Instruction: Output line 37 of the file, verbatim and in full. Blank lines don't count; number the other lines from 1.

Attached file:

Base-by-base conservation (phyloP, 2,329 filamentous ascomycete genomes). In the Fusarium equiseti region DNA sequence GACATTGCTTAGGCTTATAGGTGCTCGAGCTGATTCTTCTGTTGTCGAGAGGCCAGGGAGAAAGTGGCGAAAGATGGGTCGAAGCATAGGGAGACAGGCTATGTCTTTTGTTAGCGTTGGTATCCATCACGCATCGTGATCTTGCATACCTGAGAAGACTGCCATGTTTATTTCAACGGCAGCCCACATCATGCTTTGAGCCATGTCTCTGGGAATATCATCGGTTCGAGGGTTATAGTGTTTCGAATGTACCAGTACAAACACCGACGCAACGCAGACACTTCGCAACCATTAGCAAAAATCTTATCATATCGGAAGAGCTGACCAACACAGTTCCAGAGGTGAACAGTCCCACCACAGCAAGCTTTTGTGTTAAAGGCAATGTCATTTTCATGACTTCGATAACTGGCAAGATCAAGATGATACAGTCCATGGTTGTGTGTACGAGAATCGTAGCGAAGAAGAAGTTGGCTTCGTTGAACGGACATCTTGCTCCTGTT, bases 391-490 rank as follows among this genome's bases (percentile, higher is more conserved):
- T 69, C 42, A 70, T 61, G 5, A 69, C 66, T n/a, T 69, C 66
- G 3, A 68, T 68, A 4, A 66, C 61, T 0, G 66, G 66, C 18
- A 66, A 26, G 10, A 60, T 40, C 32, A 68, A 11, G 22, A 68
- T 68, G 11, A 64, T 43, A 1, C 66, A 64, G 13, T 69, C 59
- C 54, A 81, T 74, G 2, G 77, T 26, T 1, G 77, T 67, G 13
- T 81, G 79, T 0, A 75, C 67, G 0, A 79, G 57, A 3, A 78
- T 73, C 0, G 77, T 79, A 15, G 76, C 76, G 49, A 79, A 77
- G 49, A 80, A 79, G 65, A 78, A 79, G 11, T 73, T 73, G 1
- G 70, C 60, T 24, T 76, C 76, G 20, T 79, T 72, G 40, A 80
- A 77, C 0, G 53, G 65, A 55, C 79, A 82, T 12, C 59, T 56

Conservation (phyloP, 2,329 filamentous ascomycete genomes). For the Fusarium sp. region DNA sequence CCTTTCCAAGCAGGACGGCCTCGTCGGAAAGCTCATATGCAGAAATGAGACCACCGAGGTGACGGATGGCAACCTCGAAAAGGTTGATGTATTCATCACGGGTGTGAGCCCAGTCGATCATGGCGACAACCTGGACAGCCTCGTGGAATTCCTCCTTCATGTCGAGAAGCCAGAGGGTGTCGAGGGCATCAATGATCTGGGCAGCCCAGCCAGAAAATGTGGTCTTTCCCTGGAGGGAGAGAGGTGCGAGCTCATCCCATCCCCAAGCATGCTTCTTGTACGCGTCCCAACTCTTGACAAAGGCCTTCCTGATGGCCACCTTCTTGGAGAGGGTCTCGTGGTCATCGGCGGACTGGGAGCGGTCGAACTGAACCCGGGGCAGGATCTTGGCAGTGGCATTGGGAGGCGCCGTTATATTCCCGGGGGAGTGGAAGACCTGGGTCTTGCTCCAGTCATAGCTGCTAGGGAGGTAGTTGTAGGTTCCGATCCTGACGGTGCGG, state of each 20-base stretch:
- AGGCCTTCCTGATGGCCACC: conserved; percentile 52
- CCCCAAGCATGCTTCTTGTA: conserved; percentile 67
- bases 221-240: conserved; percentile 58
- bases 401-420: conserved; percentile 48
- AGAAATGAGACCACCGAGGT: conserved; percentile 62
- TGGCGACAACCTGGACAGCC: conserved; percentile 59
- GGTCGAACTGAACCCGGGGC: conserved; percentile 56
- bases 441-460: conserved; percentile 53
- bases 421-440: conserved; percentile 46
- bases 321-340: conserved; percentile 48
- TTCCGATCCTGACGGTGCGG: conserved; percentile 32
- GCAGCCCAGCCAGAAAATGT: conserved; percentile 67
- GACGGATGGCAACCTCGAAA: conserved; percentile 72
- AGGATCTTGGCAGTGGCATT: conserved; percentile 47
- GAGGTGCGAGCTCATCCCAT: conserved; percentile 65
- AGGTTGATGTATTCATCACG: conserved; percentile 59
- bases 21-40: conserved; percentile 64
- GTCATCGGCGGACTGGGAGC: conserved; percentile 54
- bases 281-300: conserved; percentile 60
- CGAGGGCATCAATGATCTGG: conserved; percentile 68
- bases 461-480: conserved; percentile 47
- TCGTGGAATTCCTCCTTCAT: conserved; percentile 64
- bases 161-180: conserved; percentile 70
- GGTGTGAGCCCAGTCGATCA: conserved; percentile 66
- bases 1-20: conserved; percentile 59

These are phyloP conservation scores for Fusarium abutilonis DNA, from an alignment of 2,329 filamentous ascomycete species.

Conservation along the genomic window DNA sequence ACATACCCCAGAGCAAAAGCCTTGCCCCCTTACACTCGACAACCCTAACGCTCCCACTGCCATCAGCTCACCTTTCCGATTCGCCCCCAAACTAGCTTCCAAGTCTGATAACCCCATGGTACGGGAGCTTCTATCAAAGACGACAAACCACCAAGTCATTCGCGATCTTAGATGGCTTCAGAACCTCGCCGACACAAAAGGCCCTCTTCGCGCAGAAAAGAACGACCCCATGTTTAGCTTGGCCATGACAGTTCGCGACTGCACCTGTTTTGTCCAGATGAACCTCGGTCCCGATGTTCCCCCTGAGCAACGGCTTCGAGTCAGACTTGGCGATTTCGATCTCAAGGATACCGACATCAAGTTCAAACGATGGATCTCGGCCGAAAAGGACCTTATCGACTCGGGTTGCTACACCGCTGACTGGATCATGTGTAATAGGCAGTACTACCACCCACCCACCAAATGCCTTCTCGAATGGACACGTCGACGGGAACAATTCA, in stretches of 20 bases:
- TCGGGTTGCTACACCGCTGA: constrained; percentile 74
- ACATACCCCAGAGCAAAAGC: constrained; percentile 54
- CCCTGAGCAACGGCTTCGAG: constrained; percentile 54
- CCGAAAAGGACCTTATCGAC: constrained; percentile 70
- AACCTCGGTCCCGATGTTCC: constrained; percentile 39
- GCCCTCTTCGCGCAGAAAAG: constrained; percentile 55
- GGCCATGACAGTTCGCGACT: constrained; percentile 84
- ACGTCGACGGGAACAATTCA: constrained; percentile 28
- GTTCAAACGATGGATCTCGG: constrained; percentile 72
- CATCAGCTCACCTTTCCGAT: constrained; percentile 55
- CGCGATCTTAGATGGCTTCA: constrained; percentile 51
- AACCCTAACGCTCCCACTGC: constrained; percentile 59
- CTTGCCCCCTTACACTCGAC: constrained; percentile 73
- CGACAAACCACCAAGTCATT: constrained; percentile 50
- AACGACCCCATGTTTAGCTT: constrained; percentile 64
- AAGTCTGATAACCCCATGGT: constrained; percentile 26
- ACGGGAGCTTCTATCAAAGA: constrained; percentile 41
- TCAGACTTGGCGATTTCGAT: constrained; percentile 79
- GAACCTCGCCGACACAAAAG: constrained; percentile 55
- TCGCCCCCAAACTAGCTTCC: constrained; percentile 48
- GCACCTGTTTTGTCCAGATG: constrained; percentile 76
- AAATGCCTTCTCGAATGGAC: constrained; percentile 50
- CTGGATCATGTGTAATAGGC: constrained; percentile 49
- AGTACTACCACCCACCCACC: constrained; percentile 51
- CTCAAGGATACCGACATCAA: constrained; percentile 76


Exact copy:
- bases 1-20: conserved; percentile 59